The What and Who of Meandering About

Wednesday, October 26, 2011

"But Mom, it IS a big deal!"

It's a small pimple on her forehead on a Friday morning.

It's a tiny stain on the front of his shirt discovered on the way to the school social.

We are only two minutes late for the football game.

I lingered a moment when I dropped her off in front of the school.

What is the big deal? Why do these seemingly small and inconsequential moments become flashpoints in our relationships with our pre-teen/teen?

The answer is in the title..."But Mom, it IS a big deal to me!"

You can't argue this with your child. It is a big deal to them. It doesn't matter how irrational it may seem. It doesn't matter how small the issue actually is, it is a big deal to them.

One of the most difficult things for me to remember about living with a teenager is how small their frame of reference truly is. It was only yesterday that my child was just that, a child. They seemingly had not a worry in the world. Now, as a pre-teen/teen, everything is a BIG DEAL!

Pre-teens and teens are trying on their wings of independence and doing the hard work of figuring out who in the world they are.  They have all of these confusing and confounding chemicals at work in their body that make them emotional and sometimes irrational. As parents, it is hard for us to understand how our child has changed so much in such a short amount of time. We must remember that it is even more difficult for our young person to understand the changes that are going on in their life and body. The truth is these things are indeed a big deal to them.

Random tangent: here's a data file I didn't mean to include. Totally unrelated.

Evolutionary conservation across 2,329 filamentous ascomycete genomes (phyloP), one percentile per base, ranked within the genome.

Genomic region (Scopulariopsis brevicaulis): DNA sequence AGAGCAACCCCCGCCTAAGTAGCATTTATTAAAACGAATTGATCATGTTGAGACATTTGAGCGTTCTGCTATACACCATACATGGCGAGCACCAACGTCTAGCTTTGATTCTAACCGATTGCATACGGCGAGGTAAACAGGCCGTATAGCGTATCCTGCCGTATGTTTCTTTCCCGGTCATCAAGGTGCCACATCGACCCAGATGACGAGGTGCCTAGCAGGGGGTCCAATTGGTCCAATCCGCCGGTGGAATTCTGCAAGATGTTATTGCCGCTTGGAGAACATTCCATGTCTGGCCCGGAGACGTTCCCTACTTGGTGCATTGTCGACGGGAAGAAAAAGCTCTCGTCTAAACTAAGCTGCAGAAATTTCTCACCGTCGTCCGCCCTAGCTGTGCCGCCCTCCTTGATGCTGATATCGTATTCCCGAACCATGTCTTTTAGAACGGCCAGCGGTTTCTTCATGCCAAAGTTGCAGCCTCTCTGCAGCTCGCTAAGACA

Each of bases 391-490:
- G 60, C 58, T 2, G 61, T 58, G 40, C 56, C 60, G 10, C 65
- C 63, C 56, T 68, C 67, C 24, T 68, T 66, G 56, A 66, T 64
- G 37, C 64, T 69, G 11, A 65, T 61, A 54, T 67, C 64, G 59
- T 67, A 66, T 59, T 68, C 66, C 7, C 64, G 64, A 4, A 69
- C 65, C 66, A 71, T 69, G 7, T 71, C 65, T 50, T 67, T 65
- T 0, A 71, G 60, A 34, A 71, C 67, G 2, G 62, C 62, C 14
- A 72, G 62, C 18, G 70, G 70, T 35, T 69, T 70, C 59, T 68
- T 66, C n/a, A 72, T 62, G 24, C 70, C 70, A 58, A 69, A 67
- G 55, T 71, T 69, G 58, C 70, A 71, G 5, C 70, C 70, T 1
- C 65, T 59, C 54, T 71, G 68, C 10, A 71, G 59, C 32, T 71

So, what is a parent to do? Listen. It is really hard work, but we must listen. There is a lot of anxiety in our young person's life. Yes, it is nothing like the anxiety that you and I face on a day to day basis, but that does not make it any less stressful. Remember, their frame of reference is indeed very short. Saying something like, "It will all be better in a few short months;" or "By the time you are 20, you won't even remember this" is like telling them that things will never change. A few short months when you have only lived 14 years is a LONG time. By the time you are 20 is something that they can't even begin to fathom. They aren't even sure they are going to make it to 20.

The most important thing that we can do is listen to their concerns and worries and let them know that we aren't going anywhere. Young people often feel as though they are facing the storms all alone. Remind your young person, by word and deed, that you will walk with them through any of the storms they will face. They need to be reminded that there are people committed to being there even when their life is confusing or disappointing, and even when they make a mess of things. We must be careful not to minimize the storm that they are currently facing, and we must be careful not to allow it to become a destructive hurricane. And we must remember that the storm will pass, no matter how fierce. We will face it together.

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